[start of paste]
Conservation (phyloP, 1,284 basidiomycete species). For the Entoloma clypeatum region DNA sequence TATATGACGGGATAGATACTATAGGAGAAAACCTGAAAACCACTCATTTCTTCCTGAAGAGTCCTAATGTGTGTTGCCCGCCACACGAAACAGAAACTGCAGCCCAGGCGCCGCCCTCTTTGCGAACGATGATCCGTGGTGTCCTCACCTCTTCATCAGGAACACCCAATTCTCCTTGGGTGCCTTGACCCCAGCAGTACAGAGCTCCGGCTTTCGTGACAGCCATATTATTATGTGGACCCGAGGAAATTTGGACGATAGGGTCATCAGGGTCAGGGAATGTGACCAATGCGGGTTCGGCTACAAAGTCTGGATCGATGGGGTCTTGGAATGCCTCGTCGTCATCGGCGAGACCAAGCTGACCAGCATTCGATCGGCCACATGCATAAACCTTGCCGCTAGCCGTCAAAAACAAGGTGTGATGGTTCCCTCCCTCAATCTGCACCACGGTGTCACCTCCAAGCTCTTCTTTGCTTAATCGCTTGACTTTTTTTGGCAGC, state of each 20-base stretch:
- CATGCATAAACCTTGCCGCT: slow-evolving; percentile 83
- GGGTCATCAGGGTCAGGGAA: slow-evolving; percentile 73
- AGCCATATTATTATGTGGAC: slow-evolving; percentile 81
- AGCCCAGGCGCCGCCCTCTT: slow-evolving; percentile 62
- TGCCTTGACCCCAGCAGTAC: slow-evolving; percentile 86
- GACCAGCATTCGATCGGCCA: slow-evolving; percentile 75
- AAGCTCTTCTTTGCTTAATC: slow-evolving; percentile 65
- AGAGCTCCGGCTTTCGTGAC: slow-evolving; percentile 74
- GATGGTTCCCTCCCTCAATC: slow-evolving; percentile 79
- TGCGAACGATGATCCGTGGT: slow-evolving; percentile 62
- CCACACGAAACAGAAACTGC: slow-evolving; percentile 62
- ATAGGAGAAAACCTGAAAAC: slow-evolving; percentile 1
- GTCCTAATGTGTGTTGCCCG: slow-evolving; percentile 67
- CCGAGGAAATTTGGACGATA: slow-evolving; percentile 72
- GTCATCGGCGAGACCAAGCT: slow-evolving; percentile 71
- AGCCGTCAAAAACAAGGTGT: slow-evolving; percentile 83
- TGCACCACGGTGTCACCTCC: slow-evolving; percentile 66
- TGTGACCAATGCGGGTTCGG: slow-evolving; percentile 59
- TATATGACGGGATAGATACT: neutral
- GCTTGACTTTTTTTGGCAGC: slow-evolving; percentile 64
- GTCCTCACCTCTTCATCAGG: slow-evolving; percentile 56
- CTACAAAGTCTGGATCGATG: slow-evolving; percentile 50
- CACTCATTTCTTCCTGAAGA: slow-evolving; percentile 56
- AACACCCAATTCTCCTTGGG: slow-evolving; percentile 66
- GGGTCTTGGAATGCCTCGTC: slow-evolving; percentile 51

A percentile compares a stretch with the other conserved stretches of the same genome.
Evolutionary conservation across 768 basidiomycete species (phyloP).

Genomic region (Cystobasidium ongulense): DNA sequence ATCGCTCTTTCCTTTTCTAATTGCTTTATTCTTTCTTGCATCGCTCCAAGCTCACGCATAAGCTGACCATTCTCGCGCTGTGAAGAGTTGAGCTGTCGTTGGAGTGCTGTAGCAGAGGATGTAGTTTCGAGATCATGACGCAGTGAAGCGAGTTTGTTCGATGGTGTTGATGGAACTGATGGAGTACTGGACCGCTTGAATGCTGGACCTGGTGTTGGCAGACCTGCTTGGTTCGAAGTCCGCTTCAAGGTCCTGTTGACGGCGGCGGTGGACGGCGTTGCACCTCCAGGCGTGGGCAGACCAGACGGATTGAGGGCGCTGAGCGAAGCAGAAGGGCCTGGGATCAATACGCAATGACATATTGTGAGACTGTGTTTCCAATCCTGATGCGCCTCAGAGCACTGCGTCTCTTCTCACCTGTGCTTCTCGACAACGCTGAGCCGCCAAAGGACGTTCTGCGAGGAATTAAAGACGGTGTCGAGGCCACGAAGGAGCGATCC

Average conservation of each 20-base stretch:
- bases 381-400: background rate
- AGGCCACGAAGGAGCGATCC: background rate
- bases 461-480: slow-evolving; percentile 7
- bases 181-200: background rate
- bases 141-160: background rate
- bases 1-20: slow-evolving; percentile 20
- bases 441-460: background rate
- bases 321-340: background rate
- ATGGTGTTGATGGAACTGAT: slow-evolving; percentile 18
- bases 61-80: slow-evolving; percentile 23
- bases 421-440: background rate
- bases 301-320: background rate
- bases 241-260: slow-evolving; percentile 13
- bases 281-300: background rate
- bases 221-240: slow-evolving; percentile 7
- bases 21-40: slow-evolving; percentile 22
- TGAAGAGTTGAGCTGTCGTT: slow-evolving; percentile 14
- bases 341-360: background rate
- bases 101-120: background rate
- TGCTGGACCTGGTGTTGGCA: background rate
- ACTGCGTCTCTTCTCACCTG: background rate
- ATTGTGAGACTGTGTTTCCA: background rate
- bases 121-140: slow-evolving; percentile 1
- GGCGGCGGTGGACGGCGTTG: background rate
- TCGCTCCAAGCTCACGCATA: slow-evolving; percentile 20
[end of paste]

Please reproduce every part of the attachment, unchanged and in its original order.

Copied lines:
Conservation (phyloP, 1,284 basidiomycete species). For the Entoloma clypeatum region DNA sequence TATATGACGGGATAGATACTATAGGAGAAAACCTGAAAACCACTCATTTCTTCCTGAAGAGTCCTAATGTGTGTTGCCCGCCACACGAAACAGAAACTGCAGCCCAGGCGCCGCCCTCTTTGCGAACGATGATCCGTGGTGTCCTCACCTCTTCATCAGGAACACCCAATTCTCCTTGGGTGCCTTGACCCCAGCAGTACAGAGCTCCGGCTTTCGTGACAGCCATATTATTATGTGGACCCGAGGAAATTTGGACGATAGGGTCATCAGGGTCAGGGAATGTGACCAATGCGGGTTCGGCTACAAAGTCTGGATCGATGGGGTCTTGGAATGCCTCGTCGTCATCGGCGAGACCAAGCTGACCAGCATTCGATCGGCCACATGCATAAACCTTGCCGCTAGCCGTCAAAAACAAGGTGTGATGGTTCCCTCCCTCAATCTGCACCACGGTGTCACCTCCAAGCTCTTCTTTGCTTAATCGCTTGACTTTTTTTGGCAGC, state of each 20-base stretch:
- CATGCATAAACCTTGCCGCT: slow-evolving; percentile 83
- GGGTCATCAGGGTCAGGGAA: slow-evolving; percentile 73
- AGCCATATTATTATGTGGAC: slow-evolving; percentile 81
- AGCCCAGGCGCCGCCCTCTT: slow-evolving; percentile 62
- TGCCTTGACCCCAGCAGTAC: slow-evolving; percentile 86
- GACCAGCATTCGATCGGCCA: slow-evolving; percentile 75
- AAGCTCTTCTTTGCTTAATC: slow-evolving; percentile 65
- AGAGCTCCGGCTTTCGTGAC: slow-evolving; percentile 74
- GATGGTTCCCTCCCTCAATC: slow-evolving; percentile 79
- TGCGAACGATGATCCGTGGT: slow-evolving; percentile 62
- CCACACGAAACAGAAACTGC: slow-evolving; percentile 62
- ATAGGAGAAAACCTGAAAAC: slow-evolving; percentile 1
- GTCCTAATGTGTGTTGCCCG: slow-evolving; percentile 67
- CCGAGGAAATTTGGACGATA: slow-evolving; percentile 72
- GTCATCGGCGAGACCAAGCT: slow-evolving; percentile 71
- AGCCGTCAAAAACAAGGTGT: slow-evolving; percentile 83
- TGCACCACGGTGTCACCTCC: slow-evolving; percentile 66
- TGTGACCAATGCGGGTTCGG: slow-evolving; percentile 59
- TATATGACGGGATAGATACT: neutral
- GCTTGACTTTTTTTGGCAGC: slow-evolving; percentile 64
- GTCCTCACCTCTTCATCAGG: slow-evolving; percentile 56
- CTACAAAGTCTGGATCGATG: slow-evolving; percentile 50
- CACTCATTTCTTCCTGAAGA: slow-evolving; percentile 56
- AACACCCAATTCTCCTTGGG: slow-evolving; percentile 66
- GGGTCTTGGAATGCCTCGTC: slow-evolving; percentile 51

A percentile compares a stretch with the other conserved stretches of the same genome.
Evolutionary conservation across 768 basidiomycete species (phyloP).

Genomic region (Cystobasidium ongulense): DNA sequence ATCGCTCTTTCCTTTTCTAATTGCTTTATTCTTTCTTGCATCGCTCCAAGCTCACGCATAAGCTGACCATTCTCGCGCTGTGAAGAGTTGAGCTGTCGTTGGAGTGCTGTAGCAGAGGATGTAGTTTCGAGATCATGACGCAGTGAAGCGAGTTTGTTCGATGGTGTTGATGGAACTGATGGAGTACTGGACCGCTTGAATGCTGGACCTGGTGTTGGCAGACCTGCTTGGTTCGAAGTCCGCTTCAAGGTCCTGTTGACGGCGGCGGTGGACGGCGTTGCACCTCCAGGCGTGGGCAGACCAGACGGATTGAGGGCGCTGAGCGAAGCAGAAGGGCCTGGGATCAATACGCAATGACATATTGTGAGACTGTGTTTCCAATCCTGATGCGCCTCAGAGCACTGCGTCTCTTCTCACCTGTGCTTCTCGACAACGCTGAGCCGCCAAAGGACGTTCTGCGAGGAATTAAAGACGGTGTCGAGGCCACGAAGGAGCGATCC

Average conservation of each 20-base stretch:
- bases 381-400: background rate
- AGGCCACGAAGGAGCGATCC: background rate
- bases 461-480: slow-evolving; percentile 7
- bases 181-200: background rate
- bases 141-160: background rate
- bases 1-20: slow-evolving; percentile 20
- bases 441-460: background rate
- bases 321-340: background rate
- ATGGTGTTGATGGAACTGAT: slow-evolving; percentile 18
- bases 61-80: slow-evolving; percentile 23
- bases 421-440: background rate
- bases 301-320: background rate
- bases 241-260: slow-evolving; percentile 13
- bases 281-300: background rate
- bases 221-240: slow-evolving; percentile 7
- bases 21-40: slow-evolving; percentile 22
- TGAAGAGTTGAGCTGTCGTT: slow-evolving; percentile 14
- bases 341-360: background rate
- bases 101-120: background rate
- TGCTGGACCTGGTGTTGGCA: background rate
- ACTGCGTCTCTTCTCACCTG: background rate
- ATTGTGAGACTGTGTTTCCA: background rate
- bases 121-140: slow-evolving; percentile 1
- GGCGGCGGTGGACGGCGTTG: background rate
- TCGCTCCAAGCTCACGCATA: slow-evolving; percentile 20